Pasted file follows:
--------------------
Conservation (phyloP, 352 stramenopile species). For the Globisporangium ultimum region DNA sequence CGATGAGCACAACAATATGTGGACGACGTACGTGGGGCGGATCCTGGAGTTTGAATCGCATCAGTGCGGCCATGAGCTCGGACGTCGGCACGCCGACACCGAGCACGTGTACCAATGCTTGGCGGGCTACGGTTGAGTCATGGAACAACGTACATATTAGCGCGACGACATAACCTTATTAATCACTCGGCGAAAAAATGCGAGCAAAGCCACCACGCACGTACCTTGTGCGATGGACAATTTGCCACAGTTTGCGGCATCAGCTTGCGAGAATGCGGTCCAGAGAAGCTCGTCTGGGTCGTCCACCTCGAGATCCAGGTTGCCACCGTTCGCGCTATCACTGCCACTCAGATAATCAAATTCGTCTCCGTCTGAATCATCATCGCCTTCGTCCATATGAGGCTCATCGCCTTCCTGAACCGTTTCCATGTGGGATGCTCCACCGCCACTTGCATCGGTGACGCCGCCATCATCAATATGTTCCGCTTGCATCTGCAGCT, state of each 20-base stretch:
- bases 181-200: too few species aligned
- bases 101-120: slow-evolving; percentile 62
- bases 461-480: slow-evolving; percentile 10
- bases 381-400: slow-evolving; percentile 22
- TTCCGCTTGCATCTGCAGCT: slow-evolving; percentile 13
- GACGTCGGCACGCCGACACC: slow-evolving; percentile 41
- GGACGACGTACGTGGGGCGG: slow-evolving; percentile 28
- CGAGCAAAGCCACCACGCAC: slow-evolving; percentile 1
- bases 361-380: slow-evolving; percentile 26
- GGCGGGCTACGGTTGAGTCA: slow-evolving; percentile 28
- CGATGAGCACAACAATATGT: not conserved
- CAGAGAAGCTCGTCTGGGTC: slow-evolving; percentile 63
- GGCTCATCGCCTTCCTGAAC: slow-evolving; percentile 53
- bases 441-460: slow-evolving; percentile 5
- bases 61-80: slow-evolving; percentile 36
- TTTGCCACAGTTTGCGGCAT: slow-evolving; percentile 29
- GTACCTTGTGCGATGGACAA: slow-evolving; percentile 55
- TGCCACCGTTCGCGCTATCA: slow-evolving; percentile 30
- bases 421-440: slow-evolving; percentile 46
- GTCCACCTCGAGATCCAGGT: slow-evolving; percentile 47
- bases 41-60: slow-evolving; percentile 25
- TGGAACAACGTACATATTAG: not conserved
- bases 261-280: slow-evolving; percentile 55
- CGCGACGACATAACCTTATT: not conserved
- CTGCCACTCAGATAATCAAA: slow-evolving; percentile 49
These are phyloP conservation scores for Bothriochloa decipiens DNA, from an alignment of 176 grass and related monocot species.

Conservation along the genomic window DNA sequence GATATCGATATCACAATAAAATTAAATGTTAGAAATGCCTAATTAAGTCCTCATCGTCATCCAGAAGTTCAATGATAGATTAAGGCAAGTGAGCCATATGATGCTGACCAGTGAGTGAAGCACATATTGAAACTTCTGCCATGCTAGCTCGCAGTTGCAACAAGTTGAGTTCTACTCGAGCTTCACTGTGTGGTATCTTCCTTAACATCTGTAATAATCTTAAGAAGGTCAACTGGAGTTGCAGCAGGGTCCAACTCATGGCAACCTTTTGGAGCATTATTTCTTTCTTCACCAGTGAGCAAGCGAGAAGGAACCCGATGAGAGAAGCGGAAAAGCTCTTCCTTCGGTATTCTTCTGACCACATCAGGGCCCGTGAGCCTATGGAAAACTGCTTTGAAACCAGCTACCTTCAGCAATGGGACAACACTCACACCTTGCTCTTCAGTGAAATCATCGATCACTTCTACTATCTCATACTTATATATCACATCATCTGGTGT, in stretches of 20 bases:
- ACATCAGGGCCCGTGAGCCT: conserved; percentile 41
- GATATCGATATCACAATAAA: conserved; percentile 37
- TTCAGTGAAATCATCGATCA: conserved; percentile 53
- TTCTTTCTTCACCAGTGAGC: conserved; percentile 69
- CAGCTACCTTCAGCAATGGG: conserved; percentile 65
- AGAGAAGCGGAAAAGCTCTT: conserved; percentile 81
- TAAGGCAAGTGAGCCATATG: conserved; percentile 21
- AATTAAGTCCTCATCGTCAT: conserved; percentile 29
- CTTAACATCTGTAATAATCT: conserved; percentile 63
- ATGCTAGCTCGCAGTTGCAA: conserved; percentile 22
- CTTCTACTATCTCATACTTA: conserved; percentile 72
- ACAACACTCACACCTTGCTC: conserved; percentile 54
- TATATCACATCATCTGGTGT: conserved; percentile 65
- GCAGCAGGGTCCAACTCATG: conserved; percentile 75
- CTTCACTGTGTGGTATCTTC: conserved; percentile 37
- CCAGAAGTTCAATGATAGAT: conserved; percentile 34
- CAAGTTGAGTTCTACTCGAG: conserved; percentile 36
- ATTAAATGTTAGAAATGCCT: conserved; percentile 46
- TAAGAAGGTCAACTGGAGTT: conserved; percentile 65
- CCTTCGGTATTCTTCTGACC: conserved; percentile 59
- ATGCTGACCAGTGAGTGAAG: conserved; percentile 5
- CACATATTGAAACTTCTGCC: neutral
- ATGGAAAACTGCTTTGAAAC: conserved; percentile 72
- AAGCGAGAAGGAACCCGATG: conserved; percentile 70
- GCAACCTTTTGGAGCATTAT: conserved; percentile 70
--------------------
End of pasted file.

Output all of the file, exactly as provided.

Conservation (phyloP, 352 stramenopile species). For the Globisporangium ultimum region DNA sequence CGATGAGCACAACAATATGTGGACGACGTACGTGGGGCGGATCCTGGAGTTTGAATCGCATCAGTGCGGCCATGAGCTCGGACGTCGGCACGCCGACACCGAGCACGTGTACCAATGCTTGGCGGGCTACGGTTGAGTCATGGAACAACGTACATATTAGCGCGACGACATAACCTTATTAATCACTCGGCGAAAAAATGCGAGCAAAGCCACCACGCACGTACCTTGTGCGATGGACAATTTGCCACAGTTTGCGGCATCAGCTTGCGAGAATGCGGTCCAGAGAAGCTCGTCTGGGTCGTCCACCTCGAGATCCAGGTTGCCACCGTTCGCGCTATCACTGCCACTCAGATAATCAAATTCGTCTCCGTCTGAATCATCATCGCCTTCGTCCATATGAGGCTCATCGCCTTCCTGAACCGTTTCCATGTGGGATGCTCCACCGCCACTTGCATCGGTGACGCCGCCATCATCAATATGTTCCGCTTGCATCTGCAGCT, state of each 20-base stretch:
- bases 181-200: too few species aligned
- bases 101-120: slow-evolving; percentile 62
- bases 461-480: slow-evolving; percentile 10
- bases 381-400: slow-evolving; percentile 22
- TTCCGCTTGCATCTGCAGCT: slow-evolving; percentile 13
- GACGTCGGCACGCCGACACC: slow-evolving; percentile 41
- GGACGACGTACGTGGGGCGG: slow-evolving; percentile 28
- CGAGCAAAGCCACCACGCAC: slow-evolving; percentile 1
- bases 361-380: slow-evolving; percentile 26
- GGCGGGCTACGGTTGAGTCA: slow-evolving; percentile 28
- CGATGAGCACAACAATATGT: not conserved
- CAGAGAAGCTCGTCTGGGTC: slow-evolving; percentile 63
- GGCTCATCGCCTTCCTGAAC: slow-evolving; percentile 53
- bases 441-460: slow-evolving; percentile 5
- bases 61-80: slow-evolving; percentile 36
- TTTGCCACAGTTTGCGGCAT: slow-evolving; percentile 29
- GTACCTTGTGCGATGGACAA: slow-evolving; percentile 55
- TGCCACCGTTCGCGCTATCA: slow-evolving; percentile 30
- bases 421-440: slow-evolving; percentile 46
- GTCCACCTCGAGATCCAGGT: slow-evolving; percentile 47
- bases 41-60: slow-evolving; percentile 25
- TGGAACAACGTACATATTAG: not conserved
- bases 261-280: slow-evolving; percentile 55
- CGCGACGACATAACCTTATT: not conserved
- CTGCCACTCAGATAATCAAA: slow-evolving; percentile 49
These are phyloP conservation scores for Bothriochloa decipiens DNA, from an alignment of 176 grass and related monocot species.

Conservation along the genomic window DNA sequence GATATCGATATCACAATAAAATTAAATGTTAGAAATGCCTAATTAAGTCCTCATCGTCATCCAGAAGTTCAATGATAGATTAAGGCAAGTGAGCCATATGATGCTGACCAGTGAGTGAAGCACATATTGAAACTTCTGCCATGCTAGCTCGCAGTTGCAACAAGTTGAGTTCTACTCGAGCTTCACTGTGTGGTATCTTCCTTAACATCTGTAATAATCTTAAGAAGGTCAACTGGAGTTGCAGCAGGGTCCAACTCATGGCAACCTTTTGGAGCATTATTTCTTTCTTCACCAGTGAGCAAGCGAGAAGGAACCCGATGAGAGAAGCGGAAAAGCTCTTCCTTCGGTATTCTTCTGACCACATCAGGGCCCGTGAGCCTATGGAAAACTGCTTTGAAACCAGCTACCTTCAGCAATGGGACAACACTCACACCTTGCTCTTCAGTGAAATCATCGATCACTTCTACTATCTCATACTTATATATCACATCATCTGGTGT, in stretches of 20 bases:
- ACATCAGGGCCCGTGAGCCT: conserved; percentile 41
- GATATCGATATCACAATAAA: conserved; percentile 37
- TTCAGTGAAATCATCGATCA: conserved; percentile 53
- TTCTTTCTTCACCAGTGAGC: conserved; percentile 69
- CAGCTACCTTCAGCAATGGG: conserved; percentile 65
- AGAGAAGCGGAAAAGCTCTT: conserved; percentile 81
- TAAGGCAAGTGAGCCATATG: conserved; percentile 21
- AATTAAGTCCTCATCGTCAT: conserved; percentile 29
- CTTAACATCTGTAATAATCT: conserved; percentile 63
- ATGCTAGCTCGCAGTTGCAA: conserved; percentile 22
- CTTCTACTATCTCATACTTA: conserved; percentile 72
- ACAACACTCACACCTTGCTC: conserved; percentile 54
- TATATCACATCATCTGGTGT: conserved; percentile 65
- GCAGCAGGGTCCAACTCATG: conserved; percentile 75
- CTTCACTGTGTGGTATCTTC: conserved; percentile 37
- CCAGAAGTTCAATGATAGAT: conserved; percentile 34
- CAAGTTGAGTTCTACTCGAG: conserved; percentile 36
- ATTAAATGTTAGAAATGCCT: conserved; percentile 46
- TAAGAAGGTCAACTGGAGTT: conserved; percentile 65
- CCTTCGGTATTCTTCTGACC: conserved; percentile 59
- ATGCTGACCAGTGAGTGAAG: conserved; percentile 5
- CACATATTGAAACTTCTGCC: neutral
- ATGGAAAACTGCTTTGAAAC: conserved; percentile 72
- AAGCGAGAAGGAACCCGATG: conserved; percentile 70
- GCAACCTTTTGGAGCATTAT: conserved; percentile 70